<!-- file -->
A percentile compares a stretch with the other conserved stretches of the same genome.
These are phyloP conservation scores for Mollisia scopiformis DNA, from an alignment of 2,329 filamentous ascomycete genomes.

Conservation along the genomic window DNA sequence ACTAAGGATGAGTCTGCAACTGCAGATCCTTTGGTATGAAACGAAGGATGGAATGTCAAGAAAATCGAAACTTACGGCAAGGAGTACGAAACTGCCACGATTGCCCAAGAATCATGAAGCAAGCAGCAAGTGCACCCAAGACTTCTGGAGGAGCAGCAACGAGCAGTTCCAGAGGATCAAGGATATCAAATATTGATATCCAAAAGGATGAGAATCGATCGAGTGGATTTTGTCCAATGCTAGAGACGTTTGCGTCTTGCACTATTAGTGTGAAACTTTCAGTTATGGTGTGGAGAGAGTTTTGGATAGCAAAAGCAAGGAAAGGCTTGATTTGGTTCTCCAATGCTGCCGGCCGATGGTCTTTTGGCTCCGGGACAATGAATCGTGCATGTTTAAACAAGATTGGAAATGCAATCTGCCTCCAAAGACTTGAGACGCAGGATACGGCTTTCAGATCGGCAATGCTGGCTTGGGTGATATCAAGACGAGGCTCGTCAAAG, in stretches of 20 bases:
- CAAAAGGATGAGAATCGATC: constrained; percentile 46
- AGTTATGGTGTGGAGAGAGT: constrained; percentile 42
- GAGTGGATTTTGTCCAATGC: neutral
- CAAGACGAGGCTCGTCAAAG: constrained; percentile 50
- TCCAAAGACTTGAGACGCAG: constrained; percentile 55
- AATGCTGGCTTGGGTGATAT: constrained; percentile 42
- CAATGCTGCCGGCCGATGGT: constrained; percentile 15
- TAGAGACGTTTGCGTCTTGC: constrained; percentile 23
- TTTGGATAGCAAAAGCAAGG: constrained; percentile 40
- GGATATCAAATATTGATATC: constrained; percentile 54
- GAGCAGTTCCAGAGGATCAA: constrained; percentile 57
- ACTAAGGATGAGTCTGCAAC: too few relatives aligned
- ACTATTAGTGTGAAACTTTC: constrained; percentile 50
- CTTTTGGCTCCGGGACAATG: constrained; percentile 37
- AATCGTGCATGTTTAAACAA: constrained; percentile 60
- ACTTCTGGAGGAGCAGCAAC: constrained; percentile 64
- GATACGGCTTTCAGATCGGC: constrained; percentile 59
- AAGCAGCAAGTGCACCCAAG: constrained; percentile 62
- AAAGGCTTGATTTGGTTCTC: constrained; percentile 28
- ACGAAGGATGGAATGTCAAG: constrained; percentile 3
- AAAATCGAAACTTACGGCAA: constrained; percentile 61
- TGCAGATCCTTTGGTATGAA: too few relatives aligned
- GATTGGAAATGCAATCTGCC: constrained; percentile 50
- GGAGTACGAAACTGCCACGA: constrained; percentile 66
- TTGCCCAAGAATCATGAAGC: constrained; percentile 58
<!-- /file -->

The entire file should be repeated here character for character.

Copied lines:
A percentile compares a stretch with the other conserved stretches of the same genome.
These are phyloP conservation scores for Mollisia scopiformis DNA, from an alignment of 2,329 filamentous ascomycete genomes.

Conservation along the genomic window DNA sequence ACTAAGGATGAGTCTGCAACTGCAGATCCTTTGGTATGAAACGAAGGATGGAATGTCAAGAAAATCGAAACTTACGGCAAGGAGTACGAAACTGCCACGATTGCCCAAGAATCATGAAGCAAGCAGCAAGTGCACCCAAGACTTCTGGAGGAGCAGCAACGAGCAGTTCCAGAGGATCAAGGATATCAAATATTGATATCCAAAAGGATGAGAATCGATCGAGTGGATTTTGTCCAATGCTAGAGACGTTTGCGTCTTGCACTATTAGTGTGAAACTTTCAGTTATGGTGTGGAGAGAGTTTTGGATAGCAAAAGCAAGGAAAGGCTTGATTTGGTTCTCCAATGCTGCCGGCCGATGGTCTTTTGGCTCCGGGACAATGAATCGTGCATGTTTAAACAAGATTGGAAATGCAATCTGCCTCCAAAGACTTGAGACGCAGGATACGGCTTTCAGATCGGCAATGCTGGCTTGGGTGATATCAAGACGAGGCTCGTCAAAG, in stretches of 20 bases:
- CAAAAGGATGAGAATCGATC: constrained; percentile 46
- AGTTATGGTGTGGAGAGAGT: constrained; percentile 42
- GAGTGGATTTTGTCCAATGC: neutral
- CAAGACGAGGCTCGTCAAAG: constrained; percentile 50
- TCCAAAGACTTGAGACGCAG: constrained; percentile 55
- AATGCTGGCTTGGGTGATAT: constrained; percentile 42
- CAATGCTGCCGGCCGATGGT: constrained; percentile 15
- TAGAGACGTTTGCGTCTTGC: constrained; percentile 23
- TTTGGATAGCAAAAGCAAGG: constrained; percentile 40
- GGATATCAAATATTGATATC: constrained; percentile 54
- GAGCAGTTCCAGAGGATCAA: constrained; percentile 57
- ACTAAGGATGAGTCTGCAAC: too few relatives aligned
- ACTATTAGTGTGAAACTTTC: constrained; percentile 50
- CTTTTGGCTCCGGGACAATG: constrained; percentile 37
- AATCGTGCATGTTTAAACAA: constrained; percentile 60
- ACTTCTGGAGGAGCAGCAAC: constrained; percentile 64
- GATACGGCTTTCAGATCGGC: constrained; percentile 59
- AAGCAGCAAGTGCACCCAAG: constrained; percentile 62
- AAAGGCTTGATTTGGTTCTC: constrained; percentile 28
- ACGAAGGATGGAATGTCAAG: constrained; percentile 3
- AAAATCGAAACTTACGGCAA: constrained; percentile 61
- TGCAGATCCTTTGGTATGAA: too few relatives aligned
- GATTGGAAATGCAATCTGCC: constrained; percentile 50
- GGAGTACGAAACTGCCACGA: constrained; percentile 66
- TTGCCCAAGAATCATGAAGC: constrained; percentile 58